Almost exactly one year after the first PX4 announcement, we would like to introduce our newest member of the family, Pixhawk! For those familiar with the existing PX4 electronics, it is the all-in-one board combining PX4FMU + PX4IO, combined with a processor and sensor update and a number of new features. The current board revisions will however remain in full service and active development and are fully compatible. Pixhawk is designed for improved ease of use and reliability while offering unprecedented safety features compared to existing solutions.

Pixhawk is designed by the PX4 open hardware project and manufactured by 3D Robotics. It features the latest processor and sensor technology from ST Microelectronics which delivers incredible performance and reliability at low price points.

The flexible PX4 middleware running on the NuttX Real-Time Operating System brings multithreading and the convenience of a Unix / Linux like programming environment to the open source autopilot domain, while the custom PX4 driver layer ensures tight timing. These facilities and additional headroom on RAM and flash will allow Pixhawk the addition of completely new functionalities like programmatic scripting of autopilot operations.

The PX4 project offers its own complete flight control stack, and projects such as APM:Copter and APM:Plane have ported their software to run as flight control applications. This allows existing APM users to seamlessly transition to the new Pixhawk hardware and lowers the barriers to entry for new users to participate in the exciting world of autonomous vehicles.

The flagship Pixhawk module will be accompanied by new peripheral options, including a digital airspeed sensor, support for an external multi-color LED indicator and an external magnetometer. All peripherals are automatically detected and configured.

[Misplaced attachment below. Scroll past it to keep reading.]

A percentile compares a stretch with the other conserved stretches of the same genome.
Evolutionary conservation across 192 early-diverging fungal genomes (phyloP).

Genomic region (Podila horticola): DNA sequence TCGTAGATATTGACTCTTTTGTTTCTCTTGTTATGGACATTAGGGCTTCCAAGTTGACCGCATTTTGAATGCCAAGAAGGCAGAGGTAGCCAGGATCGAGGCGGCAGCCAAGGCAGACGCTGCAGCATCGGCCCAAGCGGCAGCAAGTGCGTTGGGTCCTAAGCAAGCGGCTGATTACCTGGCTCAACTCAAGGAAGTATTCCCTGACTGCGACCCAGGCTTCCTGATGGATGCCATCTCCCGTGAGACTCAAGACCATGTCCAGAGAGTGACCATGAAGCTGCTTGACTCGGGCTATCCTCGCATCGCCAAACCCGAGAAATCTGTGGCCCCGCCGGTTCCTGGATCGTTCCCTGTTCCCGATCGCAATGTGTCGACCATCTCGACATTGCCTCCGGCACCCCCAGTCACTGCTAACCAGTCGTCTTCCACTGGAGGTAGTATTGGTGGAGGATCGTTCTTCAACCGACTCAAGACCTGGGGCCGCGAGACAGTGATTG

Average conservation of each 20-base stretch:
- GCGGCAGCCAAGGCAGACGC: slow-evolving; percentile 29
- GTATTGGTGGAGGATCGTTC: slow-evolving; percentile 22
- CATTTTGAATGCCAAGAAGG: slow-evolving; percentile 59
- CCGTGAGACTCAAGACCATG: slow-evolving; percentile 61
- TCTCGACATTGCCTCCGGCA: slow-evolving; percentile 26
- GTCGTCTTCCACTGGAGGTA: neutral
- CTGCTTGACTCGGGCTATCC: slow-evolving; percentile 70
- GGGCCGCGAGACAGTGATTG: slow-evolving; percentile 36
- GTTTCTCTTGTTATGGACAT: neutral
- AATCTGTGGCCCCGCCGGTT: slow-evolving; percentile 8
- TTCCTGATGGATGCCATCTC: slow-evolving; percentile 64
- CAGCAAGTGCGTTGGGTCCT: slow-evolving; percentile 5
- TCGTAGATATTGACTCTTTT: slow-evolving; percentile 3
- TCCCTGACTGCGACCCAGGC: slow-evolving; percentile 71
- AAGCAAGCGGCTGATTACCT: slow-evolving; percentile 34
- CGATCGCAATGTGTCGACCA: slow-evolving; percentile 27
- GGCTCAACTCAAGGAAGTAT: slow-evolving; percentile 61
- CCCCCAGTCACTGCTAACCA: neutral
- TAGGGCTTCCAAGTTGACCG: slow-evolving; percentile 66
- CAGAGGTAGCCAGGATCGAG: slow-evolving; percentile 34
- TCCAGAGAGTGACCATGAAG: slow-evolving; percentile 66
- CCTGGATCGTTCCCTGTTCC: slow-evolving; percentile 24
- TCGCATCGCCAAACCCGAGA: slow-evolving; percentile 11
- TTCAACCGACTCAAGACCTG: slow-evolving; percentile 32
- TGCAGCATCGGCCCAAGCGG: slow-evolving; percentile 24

• 32 bit ARM Cortex M4 Processor running NuttX RTOS

  • 14 PWM / Servo outputs (8 with failsafe and manual override, 6 auxiliary,

    high-power compatible)

  • Abundant connectivity options for additional peripherals (UART, I2C, CAN)

  • Integrated backup system for in-flight recovery and manual override with

    dedicated processor and stand-alone power supply

  • Backup system integrates mixing, providing consistent autopilot and manual

    override mixing modes

  • Redundant power supply inputs and automatic failover

  • External safety switch

  • Multicolor LED main visual indicator

  • High-power, multi-tone piezo audio indicator

  • microSD card for long-time high-rate logging

  • 32bit STM32F427 Cortex M4 core with FPU

  • 168 MHz

  • 256 KB RAM

  • 2 MB Flash

  • 32 bit STM32F103 failsafe co-processor

  • ST Micro L3GD20H 16 bit gyroscope

  • ST Micro LSM303D 14 bit accelerometer / magnetometer

  • MEAS MS5611 barometer

  • 5x UART (serial ports), one high-power capable, 2x with HW flow control

  • 2xCAN

  • Spektrum DSM / DSM2 / DSM-X® Satellite compatible input

  • Futaba S.BUS® compatible input and output

  • PPM sum signal

  • RSSI (PWM or voltage) input

  • I2C®